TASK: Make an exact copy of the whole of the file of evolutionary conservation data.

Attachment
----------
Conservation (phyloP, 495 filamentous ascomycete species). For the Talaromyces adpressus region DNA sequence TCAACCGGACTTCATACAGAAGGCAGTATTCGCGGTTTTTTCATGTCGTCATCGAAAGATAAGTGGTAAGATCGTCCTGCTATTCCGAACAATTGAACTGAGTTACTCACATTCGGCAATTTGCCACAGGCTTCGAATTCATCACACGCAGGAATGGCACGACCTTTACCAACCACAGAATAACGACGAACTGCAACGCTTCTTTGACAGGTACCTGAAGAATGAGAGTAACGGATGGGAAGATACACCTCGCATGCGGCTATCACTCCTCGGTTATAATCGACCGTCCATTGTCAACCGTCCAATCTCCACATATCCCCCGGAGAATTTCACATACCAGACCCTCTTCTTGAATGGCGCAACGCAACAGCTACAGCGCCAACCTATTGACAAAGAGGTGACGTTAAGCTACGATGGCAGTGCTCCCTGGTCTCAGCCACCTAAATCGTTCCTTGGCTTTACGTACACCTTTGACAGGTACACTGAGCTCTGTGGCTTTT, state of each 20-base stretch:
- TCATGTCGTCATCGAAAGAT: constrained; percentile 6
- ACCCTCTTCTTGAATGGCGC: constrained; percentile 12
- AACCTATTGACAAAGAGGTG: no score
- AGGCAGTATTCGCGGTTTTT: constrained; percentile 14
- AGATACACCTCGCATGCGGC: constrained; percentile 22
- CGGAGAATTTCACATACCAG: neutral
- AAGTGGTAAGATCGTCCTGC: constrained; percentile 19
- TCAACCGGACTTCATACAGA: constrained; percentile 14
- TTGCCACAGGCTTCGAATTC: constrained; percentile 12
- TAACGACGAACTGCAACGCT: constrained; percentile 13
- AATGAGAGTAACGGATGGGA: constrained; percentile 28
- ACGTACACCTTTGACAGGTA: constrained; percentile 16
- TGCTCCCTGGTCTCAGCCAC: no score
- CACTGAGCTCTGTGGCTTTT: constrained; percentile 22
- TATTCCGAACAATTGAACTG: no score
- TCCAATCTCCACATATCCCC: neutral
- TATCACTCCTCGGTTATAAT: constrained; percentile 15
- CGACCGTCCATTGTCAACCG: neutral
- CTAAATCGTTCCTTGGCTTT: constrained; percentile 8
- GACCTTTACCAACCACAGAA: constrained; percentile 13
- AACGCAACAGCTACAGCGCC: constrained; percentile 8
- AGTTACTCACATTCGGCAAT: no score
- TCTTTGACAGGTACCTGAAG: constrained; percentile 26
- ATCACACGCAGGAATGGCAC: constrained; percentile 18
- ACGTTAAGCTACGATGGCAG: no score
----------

Conservation (phyloP, 495 filamentous ascomycete species). For the Talaromyces adpressus region DNA sequence TCAACCGGACTTCATACAGAAGGCAGTATTCGCGGTTTTTTCATGTCGTCATCGAAAGATAAGTGGTAAGATCGTCCTGCTATTCCGAACAATTGAACTGAGTTACTCACATTCGGCAATTTGCCACAGGCTTCGAATTCATCACACGCAGGAATGGCACGACCTTTACCAACCACAGAATAACGACGAACTGCAACGCTTCTTTGACAGGTACCTGAAGAATGAGAGTAACGGATGGGAAGATACACCTCGCATGCGGCTATCACTCCTCGGTTATAATCGACCGTCCATTGTCAACCGTCCAATCTCCACATATCCCCCGGAGAATTTCACATACCAGACCCTCTTCTTGAATGGCGCAACGCAACAGCTACAGCGCCAACCTATTGACAAAGAGGTGACGTTAAGCTACGATGGCAGTGCTCCCTGGTCTCAGCCACCTAAATCGTTCCTTGGCTTTACGTACACCTTTGACAGGTACACTGAGCTCTGTGGCTTTT, state of each 20-base stretch:
- TCATGTCGTCATCGAAAGAT: constrained; percentile 6
- ACCCTCTTCTTGAATGGCGC: constrained; percentile 12
- AACCTATTGACAAAGAGGTG: no score
- AGGCAGTATTCGCGGTTTTT: constrained; percentile 14
- AGATACACCTCGCATGCGGC: constrained; percentile 22
- CGGAGAATTTCACATACCAG: neutral
- AAGTGGTAAGATCGTCCTGC: constrained; percentile 19
- TCAACCGGACTTCATACAGA: constrained; percentile 14
- TTGCCACAGGCTTCGAATTC: constrained; percentile 12
- TAACGACGAACTGCAACGCT: constrained; percentile 13
- AATGAGAGTAACGGATGGGA: constrained; percentile 28
- ACGTACACCTTTGACAGGTA: constrained; percentile 16
- TGCTCCCTGGTCTCAGCCAC: no score
- CACTGAGCTCTGTGGCTTTT: constrained; percentile 22
- TATTCCGAACAATTGAACTG: no score
- TCCAATCTCCACATATCCCC: neutral
- TATCACTCCTCGGTTATAAT: constrained; percentile 15
- CGACCGTCCATTGTCAACCG: neutral
- CTAAATCGTTCCTTGGCTTT: constrained; percentile 8
- GACCTTTACCAACCACAGAA: constrained; percentile 13
- AACGCAACAGCTACAGCGCC: constrained; percentile 8
- AGTTACTCACATTCGGCAAT: no score
- TCTTTGACAGGTACCTGAAG: constrained; percentile 26
- ATCACACGCAGGAATGGCAC: constrained; percentile 18
- ACGTTAAGCTACGATGGCAG: no score